2016-12-22 / News

OOB works with Maine Municipal on school funding

By Anthony Aloisio
Staff Writer

OLD ORCHARD BEACH – Town Manager Larry Mead is working with Maine Municipal Association to defend Old Orchard Beach’s interests – along with those of similar communities in Maine – in state funding for area schools. Mead reported at the Dec. 6 council meeting that Maine Municipal’s legislative policy committee met in November to discuss its legislative agenda for the coming year. Part of that agenda will be defending municipalities’ interest in receiving school funding from the state.

“My focus at that meeting was to try to, as part of the legislative agenda from (Maine Municipal), to make changes to the way local education funding is done from the state so that towns like Old Orchard Beach that are designated as minimum receivers, are able to get a little bit better deal from the state,” Mead said at the meeting. “The voters approved in November a referendum (Question 2) which will result in increased funding from the state to local school districts statewide. But unless there’s action taken by the Legislature when they implement that to change the current rules, none of that additional funding, which will be many, many tens of millions of dollars, will come to Old Orchard Beach.”

The goal is meant to be in line with a 2004 law, also pushed by Maine Municipal, that directs the Legislature to pay at least 55 percent of the statewide total cost of K-12 education.

“Our interest in advancing (the 2004 initiative) was to provide property tax relief,” wrote Geoff Herman, Maine Municipal’s director of state and federal relations, in an email to the Courier, “by getting the state, with its broad based tax resources, to pay a greater share of K-12 education, and also to essentially compel the legislature to engage in comprehensive tax reform.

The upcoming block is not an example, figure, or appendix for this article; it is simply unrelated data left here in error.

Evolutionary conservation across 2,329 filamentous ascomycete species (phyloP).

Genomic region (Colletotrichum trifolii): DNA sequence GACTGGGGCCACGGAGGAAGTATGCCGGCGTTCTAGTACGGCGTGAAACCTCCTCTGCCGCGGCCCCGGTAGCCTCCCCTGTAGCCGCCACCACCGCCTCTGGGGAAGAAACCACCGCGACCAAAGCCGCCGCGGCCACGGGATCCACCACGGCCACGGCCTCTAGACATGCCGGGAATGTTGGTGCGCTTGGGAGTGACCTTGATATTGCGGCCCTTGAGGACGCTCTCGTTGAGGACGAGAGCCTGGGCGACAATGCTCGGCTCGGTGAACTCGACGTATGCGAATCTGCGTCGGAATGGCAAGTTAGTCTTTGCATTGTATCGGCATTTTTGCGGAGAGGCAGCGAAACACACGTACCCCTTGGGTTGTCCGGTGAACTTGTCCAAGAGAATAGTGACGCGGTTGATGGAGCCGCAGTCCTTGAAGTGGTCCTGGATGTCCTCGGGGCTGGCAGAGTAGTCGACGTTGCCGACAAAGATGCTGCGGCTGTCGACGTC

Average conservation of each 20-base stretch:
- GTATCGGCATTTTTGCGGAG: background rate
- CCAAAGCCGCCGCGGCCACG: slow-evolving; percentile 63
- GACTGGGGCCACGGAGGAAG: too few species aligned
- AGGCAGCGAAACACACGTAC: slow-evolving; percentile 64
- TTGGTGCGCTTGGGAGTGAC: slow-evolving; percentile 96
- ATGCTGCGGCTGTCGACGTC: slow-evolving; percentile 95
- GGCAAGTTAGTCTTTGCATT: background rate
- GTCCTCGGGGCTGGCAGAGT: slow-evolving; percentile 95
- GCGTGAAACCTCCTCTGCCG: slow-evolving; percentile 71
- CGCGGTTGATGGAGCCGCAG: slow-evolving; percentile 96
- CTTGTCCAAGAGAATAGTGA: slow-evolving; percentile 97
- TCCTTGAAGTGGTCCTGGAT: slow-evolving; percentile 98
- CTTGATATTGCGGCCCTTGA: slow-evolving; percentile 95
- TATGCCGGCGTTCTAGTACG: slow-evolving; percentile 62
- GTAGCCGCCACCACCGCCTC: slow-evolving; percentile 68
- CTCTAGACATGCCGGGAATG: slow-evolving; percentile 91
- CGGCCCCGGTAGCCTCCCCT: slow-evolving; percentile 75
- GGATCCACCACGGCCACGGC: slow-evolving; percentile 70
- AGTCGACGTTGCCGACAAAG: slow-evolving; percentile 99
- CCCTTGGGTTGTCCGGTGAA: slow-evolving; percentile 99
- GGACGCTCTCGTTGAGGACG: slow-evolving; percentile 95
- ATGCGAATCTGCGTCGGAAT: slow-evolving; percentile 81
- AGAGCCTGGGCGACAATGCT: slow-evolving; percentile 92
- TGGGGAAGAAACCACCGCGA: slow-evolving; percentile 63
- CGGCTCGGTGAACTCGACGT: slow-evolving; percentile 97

“Municipal officials have long been concerned with the structure of Maine’s tax code, which relies (in our view) far too heavily on the property tax to generate resources for governmental services. Of the total amount of revenue generated by the state’s three major taxes (property, income and sales), the property tax currently generates 45 percent, the income tax 31 percent and the sales tax 23 percent.”

“Because it was (Maine Municipal’s) initiative 10 years ago that the state should pay 55 percent of the cost of local education,” Mead told the Courier, “(it) has a strong interest in wanting that to be fulfilled, and is putting together strategies for making that happen.”

Specifically, Mead says three items were discussed at the Policy Committee’s Nov. 17 meeting that would benefit communities like Old Orchard Beach. Old Orchard Beach currently gets about 7 percent of its costs paid by the state.

The first item Mead described would increase funding for special education.

“All of our funds that we get from the state essentially are towards support for special education costs,” Mead said. “That’s really all that minimum receivers get. The current law, 10 years ago when the (Maine Municipal) initiative passed, the way that had been written was that minimum receivers would get 100 percent of their special costs paid for by the state. That got chopped down significantly, and it’s currently at 30 percent.”

According to Mead, special education funding for minimum receivers will increase by law to 50 percent by school year 2020-2021. One change Maine Municipal will be looking for would accelerate that increase to 50 percent by next year.